UnitedHealth Group Inc. (NYSE:UNH) did well in the third quarter, but company executives said they are reluctant to try to give many details about how they think the company will do in 2013.
Stephen Hemsley, the president of UnitedHealth, emphasized the headwinds that could be facing the company in the coming year today during a conference call with securities analysts.
"Given the weak business climate and employment outlook in the United States, and the mounting pressures on federal and state budgets, to mention just a few of the challenges, we continue to be cautious about 2013 earnings performance," Hemsley said.
The current year has been a great year for the company, and the company is in as good or better position than it was a year ago, Hemsley said.
But "we are being cautious, and we think the market should be cautious as well," Hemsley said.
UnitedHealth is reporting $1.6 billion in net income for the third quarter on $27 billion in revenue, up from $1.3 billion in net income on $26 billion in revenue for the third quarter of 2011.
The company ended the quarter providing or administering health coverage for 36.5 million people, up 6.1 percent from the number it was covering a year earlier.
The growth came from increases in Medicaid and Medicare program enrollment, and in expansion in the large, self-funded employer health plans administered by UnitedHealth.
Enrollment in traditional, "risk-based" commercial health insurance programs fell 2.1 percent, to 9.3 million.
Hemsley said UnitedHealth expects to continue to lose "moderate levels of risk-based membership in the near term" as it sticks to "disciplined" pricing levels.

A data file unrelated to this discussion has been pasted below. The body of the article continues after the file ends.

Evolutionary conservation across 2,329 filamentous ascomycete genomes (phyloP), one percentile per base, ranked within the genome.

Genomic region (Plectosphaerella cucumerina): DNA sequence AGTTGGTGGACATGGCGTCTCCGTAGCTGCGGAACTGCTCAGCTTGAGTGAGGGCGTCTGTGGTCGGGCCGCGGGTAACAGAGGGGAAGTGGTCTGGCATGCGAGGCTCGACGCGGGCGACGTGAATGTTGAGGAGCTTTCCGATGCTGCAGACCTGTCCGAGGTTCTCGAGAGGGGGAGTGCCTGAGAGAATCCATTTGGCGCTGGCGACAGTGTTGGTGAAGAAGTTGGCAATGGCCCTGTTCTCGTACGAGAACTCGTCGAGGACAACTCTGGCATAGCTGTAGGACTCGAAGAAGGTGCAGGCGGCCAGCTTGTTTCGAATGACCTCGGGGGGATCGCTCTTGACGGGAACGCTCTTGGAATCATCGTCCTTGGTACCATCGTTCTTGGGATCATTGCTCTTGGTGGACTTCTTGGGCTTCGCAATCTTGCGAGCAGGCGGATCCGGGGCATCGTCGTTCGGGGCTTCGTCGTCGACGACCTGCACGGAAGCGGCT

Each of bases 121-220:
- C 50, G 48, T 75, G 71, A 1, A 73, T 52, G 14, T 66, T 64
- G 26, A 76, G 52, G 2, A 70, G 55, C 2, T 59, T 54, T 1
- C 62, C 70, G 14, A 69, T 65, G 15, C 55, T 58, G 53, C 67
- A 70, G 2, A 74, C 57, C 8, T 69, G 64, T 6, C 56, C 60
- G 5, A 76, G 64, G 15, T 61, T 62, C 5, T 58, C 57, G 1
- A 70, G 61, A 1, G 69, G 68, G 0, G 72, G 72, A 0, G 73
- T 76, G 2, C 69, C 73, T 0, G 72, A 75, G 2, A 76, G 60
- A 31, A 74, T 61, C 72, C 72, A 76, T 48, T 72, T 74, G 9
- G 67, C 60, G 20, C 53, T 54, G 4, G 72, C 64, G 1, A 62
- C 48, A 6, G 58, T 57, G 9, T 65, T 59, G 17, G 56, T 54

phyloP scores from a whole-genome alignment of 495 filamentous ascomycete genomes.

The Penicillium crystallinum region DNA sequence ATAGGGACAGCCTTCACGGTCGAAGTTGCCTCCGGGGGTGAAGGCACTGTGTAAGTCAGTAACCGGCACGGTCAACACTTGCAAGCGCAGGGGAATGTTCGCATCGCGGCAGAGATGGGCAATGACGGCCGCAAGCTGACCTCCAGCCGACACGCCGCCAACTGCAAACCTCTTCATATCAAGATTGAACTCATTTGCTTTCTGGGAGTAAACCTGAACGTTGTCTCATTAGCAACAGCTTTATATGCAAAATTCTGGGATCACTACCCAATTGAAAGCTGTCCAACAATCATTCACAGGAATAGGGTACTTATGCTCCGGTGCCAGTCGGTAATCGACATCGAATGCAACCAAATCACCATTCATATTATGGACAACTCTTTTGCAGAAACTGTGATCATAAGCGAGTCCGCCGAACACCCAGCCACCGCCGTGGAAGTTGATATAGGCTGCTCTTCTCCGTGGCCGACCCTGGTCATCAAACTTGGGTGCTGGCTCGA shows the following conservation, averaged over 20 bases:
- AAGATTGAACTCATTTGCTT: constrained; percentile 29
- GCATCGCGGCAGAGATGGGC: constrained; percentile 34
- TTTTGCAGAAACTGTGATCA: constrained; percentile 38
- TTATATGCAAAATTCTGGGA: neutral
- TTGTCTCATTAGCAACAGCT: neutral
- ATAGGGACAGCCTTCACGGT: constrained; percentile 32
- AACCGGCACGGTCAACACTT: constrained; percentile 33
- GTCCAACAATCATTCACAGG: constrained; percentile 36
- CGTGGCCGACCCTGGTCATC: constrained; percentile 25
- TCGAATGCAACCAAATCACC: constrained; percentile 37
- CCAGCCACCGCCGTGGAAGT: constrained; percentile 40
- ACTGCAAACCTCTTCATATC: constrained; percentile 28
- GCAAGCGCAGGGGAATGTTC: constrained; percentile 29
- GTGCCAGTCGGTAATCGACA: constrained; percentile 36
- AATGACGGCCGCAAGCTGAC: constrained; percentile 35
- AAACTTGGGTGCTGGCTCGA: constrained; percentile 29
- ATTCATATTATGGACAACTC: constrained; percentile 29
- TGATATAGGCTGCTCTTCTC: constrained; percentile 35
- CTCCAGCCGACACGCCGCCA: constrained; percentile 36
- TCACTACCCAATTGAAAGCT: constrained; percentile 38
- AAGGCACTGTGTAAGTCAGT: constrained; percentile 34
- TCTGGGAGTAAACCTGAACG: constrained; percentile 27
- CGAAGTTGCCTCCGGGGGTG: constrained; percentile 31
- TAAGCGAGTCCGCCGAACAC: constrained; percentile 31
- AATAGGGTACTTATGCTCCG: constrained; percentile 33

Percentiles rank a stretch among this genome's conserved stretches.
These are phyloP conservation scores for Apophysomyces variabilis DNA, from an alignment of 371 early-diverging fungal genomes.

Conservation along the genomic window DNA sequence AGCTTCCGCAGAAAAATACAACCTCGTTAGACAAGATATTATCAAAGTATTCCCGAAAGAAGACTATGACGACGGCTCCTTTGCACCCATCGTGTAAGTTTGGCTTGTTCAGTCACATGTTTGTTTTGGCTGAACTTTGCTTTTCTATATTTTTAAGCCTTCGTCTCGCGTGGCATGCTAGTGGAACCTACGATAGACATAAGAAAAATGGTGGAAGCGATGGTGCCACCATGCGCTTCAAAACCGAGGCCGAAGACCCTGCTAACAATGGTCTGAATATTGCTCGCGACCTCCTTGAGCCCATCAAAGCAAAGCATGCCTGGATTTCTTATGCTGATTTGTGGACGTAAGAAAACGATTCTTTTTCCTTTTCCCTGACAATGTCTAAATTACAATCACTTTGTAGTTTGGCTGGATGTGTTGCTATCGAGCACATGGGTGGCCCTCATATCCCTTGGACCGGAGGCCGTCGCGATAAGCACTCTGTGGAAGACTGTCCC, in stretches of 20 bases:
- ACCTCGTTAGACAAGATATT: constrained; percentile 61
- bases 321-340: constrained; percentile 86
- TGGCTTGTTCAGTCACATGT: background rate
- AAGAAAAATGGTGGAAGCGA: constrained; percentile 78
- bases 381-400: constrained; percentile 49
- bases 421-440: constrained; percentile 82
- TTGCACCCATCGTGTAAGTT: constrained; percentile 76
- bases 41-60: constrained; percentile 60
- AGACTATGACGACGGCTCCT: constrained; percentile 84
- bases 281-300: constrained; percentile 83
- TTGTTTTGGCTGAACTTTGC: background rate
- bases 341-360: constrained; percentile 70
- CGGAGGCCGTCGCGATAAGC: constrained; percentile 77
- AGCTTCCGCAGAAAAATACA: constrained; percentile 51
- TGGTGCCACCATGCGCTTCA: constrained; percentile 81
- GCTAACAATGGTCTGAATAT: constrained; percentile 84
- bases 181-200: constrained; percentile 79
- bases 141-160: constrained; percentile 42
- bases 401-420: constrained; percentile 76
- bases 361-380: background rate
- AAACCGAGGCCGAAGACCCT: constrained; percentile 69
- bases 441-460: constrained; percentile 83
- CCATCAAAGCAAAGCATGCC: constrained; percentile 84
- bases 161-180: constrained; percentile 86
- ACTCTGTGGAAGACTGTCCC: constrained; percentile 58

Hemsley and other executives said 2013 rates will reflect changes related to the Patient Protection and Affordable Care Act of 2010 (PPACA) as well as a general interest in maintaining profit margins.
The PPACA exchanges -- Web-based insurance supermarkets that are supposed to begin selling coverage to individuals and small groups in 2014 -- will likely "just be another distribution channel," executives said.
Executives expressed much more concern about the PPACA health insurance tax (HIT) provision, which is supposed to raise $8 billion from health insurers in 2014 alone.
PPACA drafters said they included the tax because a provision in PPACA requiring many individuals to own a minimum level of health coverage or else pay a penalty should send private health insurers a flood of new businesses. Health insurers should contribute a share of that new revenue to help fund PPACA coverage expansion efforts, provision supporters argued.
Provision critics have argued that, ultimately, the tax will simply increase commercial health coverage prices, and also increase what government agencies spend on providing Medicare and Medicaid coverage.
Even though UnitedHealth will not have to pay the tax until 2014, many customers have annual policies that will start in February 2013 or later, and that coverage will continue to be in effect until 2014, executives said.
The company will have to price the 2013-2014 policies to reflect the cost of the PPACA HIT tax, executives said.
The company also is getting ready to have conversations about the PPACA HIT tax will affect the Medicare and Medicaid bidding processes, executives said.
Hemsley talked briefly about the possibility that PPACA could be repealed or changed.
Whatever happens to the law, "we don't think the underlying issue has changed," Hemsley said. "The fact of the matter is that coverage needs to be better considered. The cost needs to be addressed more effectively. The system needs to operate more efficiently.... All of those elements are things that basically work to our competencies and the strengths of our businesses. So we will just adapt, if you will, to those kinds of changes."